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Re: The address-in-certs issue

1997-12-23 06:40:59
I don't think the question is whether RFC822 syntax identities are useful
for S/MIME; I think the issue is whether this identity must match the From
header address. A message on the list yesterday did a very good job of
distinguishing between an SMTP delivery address and an identifier and the
many reasons why I may have multiple addresses. If the RFC822 syntax
identity is what a user or domain wants to use to represent to recipients
that user, no problem. But to require that this identifier match the actual
header address will break mail. Just to try to summarize some of the
reasons why there could be different From addresses:

- multiple email accounts
- changing email accounts
- use of mail forwarding services
- gateways
- LAN-based mail not using RFC822 syntax internally
- use of someone else's account or a temporary account (e.g., at IETF)

Many RFC822 syntax addresses are not very descriptive of who the user is; I
would like the option of representing myself with the kind of flexibility I
get with a DN. All I ask is that the identity I choose be presented to the
recipient so they will know who signed the message.

Elliott Ginsburg

At 01:57 PM 12/22/97 -0800, John Gardiner Myers wrote:
Elliott N Ginsburg wrote:
I don't see why everyone assumes that S/MIME equates with email. It is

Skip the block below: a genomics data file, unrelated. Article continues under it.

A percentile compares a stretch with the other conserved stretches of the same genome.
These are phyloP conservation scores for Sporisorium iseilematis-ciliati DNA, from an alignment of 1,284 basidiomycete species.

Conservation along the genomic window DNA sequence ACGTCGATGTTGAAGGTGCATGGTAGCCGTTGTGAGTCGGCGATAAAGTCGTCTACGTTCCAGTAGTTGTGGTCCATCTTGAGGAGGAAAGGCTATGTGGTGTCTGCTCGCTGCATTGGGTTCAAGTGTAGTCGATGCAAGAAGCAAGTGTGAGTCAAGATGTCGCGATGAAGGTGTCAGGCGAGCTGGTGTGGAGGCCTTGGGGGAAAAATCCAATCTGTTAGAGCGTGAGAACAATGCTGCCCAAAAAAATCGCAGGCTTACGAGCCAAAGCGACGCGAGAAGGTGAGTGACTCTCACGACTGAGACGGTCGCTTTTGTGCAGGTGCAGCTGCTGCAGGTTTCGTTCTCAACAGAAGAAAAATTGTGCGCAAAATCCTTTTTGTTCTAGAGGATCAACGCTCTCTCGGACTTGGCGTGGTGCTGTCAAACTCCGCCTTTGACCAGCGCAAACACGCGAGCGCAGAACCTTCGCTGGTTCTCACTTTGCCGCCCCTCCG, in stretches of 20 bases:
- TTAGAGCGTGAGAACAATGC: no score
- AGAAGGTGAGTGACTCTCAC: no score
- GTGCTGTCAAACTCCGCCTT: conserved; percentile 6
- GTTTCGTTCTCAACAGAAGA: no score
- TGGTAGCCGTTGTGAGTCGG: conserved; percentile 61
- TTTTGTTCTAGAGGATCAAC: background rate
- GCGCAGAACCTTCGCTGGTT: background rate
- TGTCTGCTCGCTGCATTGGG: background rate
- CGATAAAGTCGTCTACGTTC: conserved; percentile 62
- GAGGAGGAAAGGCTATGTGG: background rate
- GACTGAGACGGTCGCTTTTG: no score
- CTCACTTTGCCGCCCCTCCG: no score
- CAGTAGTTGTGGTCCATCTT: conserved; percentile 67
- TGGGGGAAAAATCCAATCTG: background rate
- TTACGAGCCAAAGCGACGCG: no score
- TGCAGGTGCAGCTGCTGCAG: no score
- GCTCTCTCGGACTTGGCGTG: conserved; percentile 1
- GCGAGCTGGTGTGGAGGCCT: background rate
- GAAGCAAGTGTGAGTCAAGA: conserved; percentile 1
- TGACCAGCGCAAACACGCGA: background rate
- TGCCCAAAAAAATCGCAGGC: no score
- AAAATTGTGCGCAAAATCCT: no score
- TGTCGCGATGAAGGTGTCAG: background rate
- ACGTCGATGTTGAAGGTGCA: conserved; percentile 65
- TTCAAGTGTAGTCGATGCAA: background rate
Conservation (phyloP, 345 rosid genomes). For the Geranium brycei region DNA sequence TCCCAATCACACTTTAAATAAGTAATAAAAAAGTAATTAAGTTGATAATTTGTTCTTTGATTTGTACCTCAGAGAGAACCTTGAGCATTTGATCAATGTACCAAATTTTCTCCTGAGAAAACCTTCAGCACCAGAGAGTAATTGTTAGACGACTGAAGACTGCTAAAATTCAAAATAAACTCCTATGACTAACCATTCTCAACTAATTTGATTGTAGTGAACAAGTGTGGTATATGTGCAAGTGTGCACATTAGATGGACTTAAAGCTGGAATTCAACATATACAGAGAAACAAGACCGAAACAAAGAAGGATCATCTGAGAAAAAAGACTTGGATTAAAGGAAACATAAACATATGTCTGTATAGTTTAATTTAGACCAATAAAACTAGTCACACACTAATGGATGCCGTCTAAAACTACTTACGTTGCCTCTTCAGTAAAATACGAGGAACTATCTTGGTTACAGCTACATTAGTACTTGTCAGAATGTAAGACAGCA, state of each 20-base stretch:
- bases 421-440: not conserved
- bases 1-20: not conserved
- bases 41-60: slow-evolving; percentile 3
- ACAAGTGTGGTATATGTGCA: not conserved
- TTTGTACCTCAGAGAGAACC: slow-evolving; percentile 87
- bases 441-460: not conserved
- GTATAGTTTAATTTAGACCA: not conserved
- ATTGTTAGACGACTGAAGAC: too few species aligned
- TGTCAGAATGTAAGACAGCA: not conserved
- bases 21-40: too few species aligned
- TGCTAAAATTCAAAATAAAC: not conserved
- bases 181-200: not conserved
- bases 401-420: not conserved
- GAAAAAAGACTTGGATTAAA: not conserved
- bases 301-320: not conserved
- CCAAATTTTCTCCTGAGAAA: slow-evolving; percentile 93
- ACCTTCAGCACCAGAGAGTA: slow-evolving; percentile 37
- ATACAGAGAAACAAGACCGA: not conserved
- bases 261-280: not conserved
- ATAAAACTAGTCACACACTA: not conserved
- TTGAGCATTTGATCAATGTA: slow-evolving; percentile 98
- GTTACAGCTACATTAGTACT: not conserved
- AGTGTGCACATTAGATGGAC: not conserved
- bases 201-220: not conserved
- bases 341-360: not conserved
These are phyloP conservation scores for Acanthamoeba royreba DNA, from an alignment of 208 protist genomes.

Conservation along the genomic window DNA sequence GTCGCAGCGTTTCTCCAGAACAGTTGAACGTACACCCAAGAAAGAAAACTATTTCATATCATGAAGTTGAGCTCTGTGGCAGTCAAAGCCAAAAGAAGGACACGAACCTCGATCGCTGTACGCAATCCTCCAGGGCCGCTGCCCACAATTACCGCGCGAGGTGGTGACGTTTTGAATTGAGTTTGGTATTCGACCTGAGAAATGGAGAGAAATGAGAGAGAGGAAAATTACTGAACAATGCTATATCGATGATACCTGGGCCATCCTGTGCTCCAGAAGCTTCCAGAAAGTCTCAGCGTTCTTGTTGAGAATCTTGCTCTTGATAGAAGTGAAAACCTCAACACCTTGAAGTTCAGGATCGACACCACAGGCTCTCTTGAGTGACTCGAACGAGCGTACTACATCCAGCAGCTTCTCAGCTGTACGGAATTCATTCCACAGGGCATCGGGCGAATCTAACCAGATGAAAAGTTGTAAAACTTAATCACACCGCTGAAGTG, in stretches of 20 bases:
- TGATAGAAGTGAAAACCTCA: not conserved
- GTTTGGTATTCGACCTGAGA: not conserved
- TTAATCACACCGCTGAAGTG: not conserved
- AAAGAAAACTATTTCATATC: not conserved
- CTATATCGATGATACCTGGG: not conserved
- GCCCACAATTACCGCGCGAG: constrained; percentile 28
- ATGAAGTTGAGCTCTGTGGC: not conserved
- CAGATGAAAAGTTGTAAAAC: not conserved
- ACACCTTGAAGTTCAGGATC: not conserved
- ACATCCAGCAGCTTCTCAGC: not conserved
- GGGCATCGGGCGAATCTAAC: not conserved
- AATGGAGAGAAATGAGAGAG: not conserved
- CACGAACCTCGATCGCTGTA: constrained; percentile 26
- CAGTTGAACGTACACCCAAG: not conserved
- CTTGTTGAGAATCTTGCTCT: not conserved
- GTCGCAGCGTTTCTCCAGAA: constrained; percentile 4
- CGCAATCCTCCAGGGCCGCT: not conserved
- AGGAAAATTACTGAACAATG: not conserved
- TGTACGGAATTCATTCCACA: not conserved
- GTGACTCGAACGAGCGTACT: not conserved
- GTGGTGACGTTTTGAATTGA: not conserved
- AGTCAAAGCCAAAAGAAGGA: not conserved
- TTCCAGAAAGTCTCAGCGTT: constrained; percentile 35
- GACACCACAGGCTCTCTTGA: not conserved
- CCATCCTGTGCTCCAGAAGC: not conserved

likely to be carried over HTTP and there is an electronic commerce/EDI
group looking at it for use there.

Internet mail is the primary application for S/MIME.  That is, if
Internet mail applications using S/MIME fail to interoperate, then the
S/MIME standard has clearly failed.  This is not true for any other

If the choices made in S/MIME make it useful for other applications,
then that is a bonus.  There is every reason to think that RFC822 syntax
identities are usable for common Internet HTTP.

If some other application does not need to fully interoperate with
Internet mail, would like to use the bulk of S/MIME, but finds S/MIME's
requirements insufficient or inappropriate, then the thing for that
application to do is to *PROFILE* S/MIME, specifying whatever identity,
cipher, etc. requirements it needs instead of or in addition to the base
S/MIME standard.

Interoperability and generality are diametrically opposed. 
Interoperability is Job #1.  Generality is secondary.

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